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The poster above has probably got it correct that your buttons are giving the inverse signal to what is desired and that you’re actually getting pulses on button release rather than button press but I thought I’d add an answer (well quick and dirty hack that should work) to the initial question in case it helps someone else.

First try and find the hardware/software fault causing it and remedy it there if possible. (Just hiding a bug will eventually come back to bite you)

If you still have a problem you could use a gate node on the input pulse and use a timer to enable the gate after a small start-up interval. That will prevent any random start-up pluses from being acted on and once everything has settled and the timer has run out it will continue operate as before

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Thanks guys. As you suggested, I switched the buttons to digital read, which got me closer to the desired function. I’ll try to implement a gate function and try out if my program stays quiet. I still don’t understand why it still cycles through after every startup, reset or program upload. I can attach the whole file, if you want to peek through it.
Also I switched out my relay cluster to a high trigger, since the previous one has been a low trigger which left me confused as well (just wasn’t aware of it before)

Do I need to have my pins pulled to a specific place beforehand eventually, especially when a low level relay is in use ? Since I’d need a high pin in the very first place to prevent stuff from going bezerk.



Output pins are going to be low on boot. There is no way to get around this. You can set them high early on, but they will never start high. Your code or hardware will have to deal with this (perhaps by leaving nodes disabled until initialization has completed so things like relays are not activated until initialization has completed).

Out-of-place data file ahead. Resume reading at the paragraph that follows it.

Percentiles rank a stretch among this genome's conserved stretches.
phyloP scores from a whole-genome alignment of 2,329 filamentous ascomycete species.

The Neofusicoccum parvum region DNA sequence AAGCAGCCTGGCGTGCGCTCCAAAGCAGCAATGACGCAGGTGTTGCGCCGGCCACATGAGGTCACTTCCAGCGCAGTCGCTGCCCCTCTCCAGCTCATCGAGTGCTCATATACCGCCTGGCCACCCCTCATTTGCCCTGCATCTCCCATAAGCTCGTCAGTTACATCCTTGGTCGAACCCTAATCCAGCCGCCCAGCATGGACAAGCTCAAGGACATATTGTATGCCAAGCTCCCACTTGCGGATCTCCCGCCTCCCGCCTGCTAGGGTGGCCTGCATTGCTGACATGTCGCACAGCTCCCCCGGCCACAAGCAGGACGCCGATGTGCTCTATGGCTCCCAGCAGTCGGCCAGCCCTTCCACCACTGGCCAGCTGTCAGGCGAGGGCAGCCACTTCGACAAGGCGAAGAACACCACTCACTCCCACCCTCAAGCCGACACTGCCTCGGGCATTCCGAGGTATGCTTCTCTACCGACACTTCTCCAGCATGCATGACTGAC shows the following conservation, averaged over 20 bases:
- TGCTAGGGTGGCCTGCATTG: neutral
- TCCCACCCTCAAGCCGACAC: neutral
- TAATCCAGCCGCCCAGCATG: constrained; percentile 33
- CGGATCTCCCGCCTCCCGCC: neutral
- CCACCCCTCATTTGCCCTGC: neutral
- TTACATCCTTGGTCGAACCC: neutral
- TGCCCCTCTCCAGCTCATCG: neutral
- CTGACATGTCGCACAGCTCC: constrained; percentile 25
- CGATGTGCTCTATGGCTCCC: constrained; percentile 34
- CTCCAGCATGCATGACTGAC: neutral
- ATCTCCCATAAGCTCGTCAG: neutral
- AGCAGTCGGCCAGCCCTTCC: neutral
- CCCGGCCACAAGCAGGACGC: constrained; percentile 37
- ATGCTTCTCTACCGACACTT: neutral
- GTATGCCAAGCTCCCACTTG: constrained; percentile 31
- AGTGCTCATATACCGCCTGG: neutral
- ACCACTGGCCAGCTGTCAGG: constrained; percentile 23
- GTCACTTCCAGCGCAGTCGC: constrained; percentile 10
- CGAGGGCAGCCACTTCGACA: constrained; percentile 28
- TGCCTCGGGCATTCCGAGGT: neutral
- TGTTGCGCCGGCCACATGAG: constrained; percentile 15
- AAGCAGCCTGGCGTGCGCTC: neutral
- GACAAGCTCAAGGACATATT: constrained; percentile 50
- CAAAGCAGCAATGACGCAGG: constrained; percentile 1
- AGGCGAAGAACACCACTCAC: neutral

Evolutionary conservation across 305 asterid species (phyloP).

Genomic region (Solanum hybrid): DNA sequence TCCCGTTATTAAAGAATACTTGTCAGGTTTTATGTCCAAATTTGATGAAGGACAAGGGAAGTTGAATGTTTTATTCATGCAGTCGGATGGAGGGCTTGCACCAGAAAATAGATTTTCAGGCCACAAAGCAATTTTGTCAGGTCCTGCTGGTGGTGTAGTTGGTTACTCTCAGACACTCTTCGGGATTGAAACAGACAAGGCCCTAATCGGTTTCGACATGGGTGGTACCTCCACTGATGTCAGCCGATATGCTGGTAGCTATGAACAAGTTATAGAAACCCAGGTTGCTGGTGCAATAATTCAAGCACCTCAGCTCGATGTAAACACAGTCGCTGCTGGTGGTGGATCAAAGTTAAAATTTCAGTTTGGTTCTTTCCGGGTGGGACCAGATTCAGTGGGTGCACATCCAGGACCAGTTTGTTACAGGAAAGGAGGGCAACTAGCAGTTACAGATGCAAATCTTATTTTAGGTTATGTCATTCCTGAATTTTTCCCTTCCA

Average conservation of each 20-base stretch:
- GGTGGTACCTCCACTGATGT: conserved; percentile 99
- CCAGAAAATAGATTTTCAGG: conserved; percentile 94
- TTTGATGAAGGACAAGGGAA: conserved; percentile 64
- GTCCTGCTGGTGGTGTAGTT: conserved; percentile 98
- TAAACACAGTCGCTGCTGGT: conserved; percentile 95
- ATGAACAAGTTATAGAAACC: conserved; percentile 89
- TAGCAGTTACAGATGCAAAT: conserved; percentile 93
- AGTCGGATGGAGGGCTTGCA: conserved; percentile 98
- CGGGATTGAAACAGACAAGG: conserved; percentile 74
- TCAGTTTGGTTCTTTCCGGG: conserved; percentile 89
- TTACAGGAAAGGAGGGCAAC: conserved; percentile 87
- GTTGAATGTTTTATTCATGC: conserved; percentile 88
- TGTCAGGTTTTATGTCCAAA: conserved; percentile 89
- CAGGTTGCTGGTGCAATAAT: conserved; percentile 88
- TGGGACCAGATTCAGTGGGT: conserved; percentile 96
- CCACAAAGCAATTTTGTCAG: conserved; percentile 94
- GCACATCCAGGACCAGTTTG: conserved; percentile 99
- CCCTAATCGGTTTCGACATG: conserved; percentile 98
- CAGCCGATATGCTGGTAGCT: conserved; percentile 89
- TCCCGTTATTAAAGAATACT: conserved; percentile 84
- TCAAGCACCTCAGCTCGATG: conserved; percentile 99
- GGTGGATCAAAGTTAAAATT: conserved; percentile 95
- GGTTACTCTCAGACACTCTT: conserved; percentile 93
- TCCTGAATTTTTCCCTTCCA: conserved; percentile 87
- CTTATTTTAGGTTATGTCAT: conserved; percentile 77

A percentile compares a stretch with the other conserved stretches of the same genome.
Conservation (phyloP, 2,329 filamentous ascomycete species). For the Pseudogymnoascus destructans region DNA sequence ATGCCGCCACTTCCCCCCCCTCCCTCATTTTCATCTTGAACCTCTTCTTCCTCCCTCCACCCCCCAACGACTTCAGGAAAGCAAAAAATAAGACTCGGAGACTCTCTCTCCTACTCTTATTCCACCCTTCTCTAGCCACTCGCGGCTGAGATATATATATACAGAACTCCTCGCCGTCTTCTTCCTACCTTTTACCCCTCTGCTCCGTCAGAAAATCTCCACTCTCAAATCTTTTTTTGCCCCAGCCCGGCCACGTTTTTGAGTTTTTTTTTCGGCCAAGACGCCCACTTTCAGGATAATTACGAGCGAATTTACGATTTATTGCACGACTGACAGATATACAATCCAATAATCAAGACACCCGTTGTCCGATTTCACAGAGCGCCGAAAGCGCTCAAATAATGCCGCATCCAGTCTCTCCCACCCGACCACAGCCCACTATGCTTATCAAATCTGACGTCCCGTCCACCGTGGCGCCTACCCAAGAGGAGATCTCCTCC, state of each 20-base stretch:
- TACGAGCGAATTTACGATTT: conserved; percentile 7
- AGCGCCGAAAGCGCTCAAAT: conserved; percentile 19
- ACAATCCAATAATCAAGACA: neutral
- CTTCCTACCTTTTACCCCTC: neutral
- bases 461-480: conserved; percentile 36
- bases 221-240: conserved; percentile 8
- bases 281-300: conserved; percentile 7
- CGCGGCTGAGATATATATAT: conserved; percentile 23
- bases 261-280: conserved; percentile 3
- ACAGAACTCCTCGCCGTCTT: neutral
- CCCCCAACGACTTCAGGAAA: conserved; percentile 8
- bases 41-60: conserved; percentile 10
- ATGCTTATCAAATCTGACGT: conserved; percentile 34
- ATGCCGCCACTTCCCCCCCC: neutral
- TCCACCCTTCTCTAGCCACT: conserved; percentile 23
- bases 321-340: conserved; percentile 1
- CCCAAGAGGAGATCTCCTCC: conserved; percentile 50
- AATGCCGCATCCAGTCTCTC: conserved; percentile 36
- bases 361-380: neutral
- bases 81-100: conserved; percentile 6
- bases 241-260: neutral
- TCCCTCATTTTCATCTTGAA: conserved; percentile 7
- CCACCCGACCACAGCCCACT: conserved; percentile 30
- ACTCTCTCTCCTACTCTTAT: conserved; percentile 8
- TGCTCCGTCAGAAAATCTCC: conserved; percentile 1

This article may help you…

It talks about the execution order in XOD.
In general, 1) I’ve had some luck controlling execution order by implanting the “UDP” structure into node; essentially forcing it to only execute when a pulse is on an pulse node called “UDP” for update

Example, if not updated (pulse), then return, and don’t do anything… Now, whatever was on the output node will also remain the same when you just return.

if (! isInputDirty<input_UPD>(ctx)) {

You can also then combine with an onboot/flip-flop-gate; and there’s also “wait-all-once”, where you can tie in all the signals from sensors and stuff, before you move on…

and 2) , more powerfully, use of MUX, which gweimer has made an excellent tutorial (note, it builds up to the end, where the real power of MUX was shown)…
The MUX is essential for making complex programs. It could be one of the most powerful feature of XOD.


Thank you! Can’t wait to implement said features, the NOT Node has already done much for me!
Btw, your link doesn’t contain much text or tutorials unfortunately ?

That stuff can be so much fun, when it works :smiley:


The link above is for a XOD library. To actually use it, go to XOD File 》Add Library and add the library to your workspace, then browse to it in the node browser (upper left pane in XOD).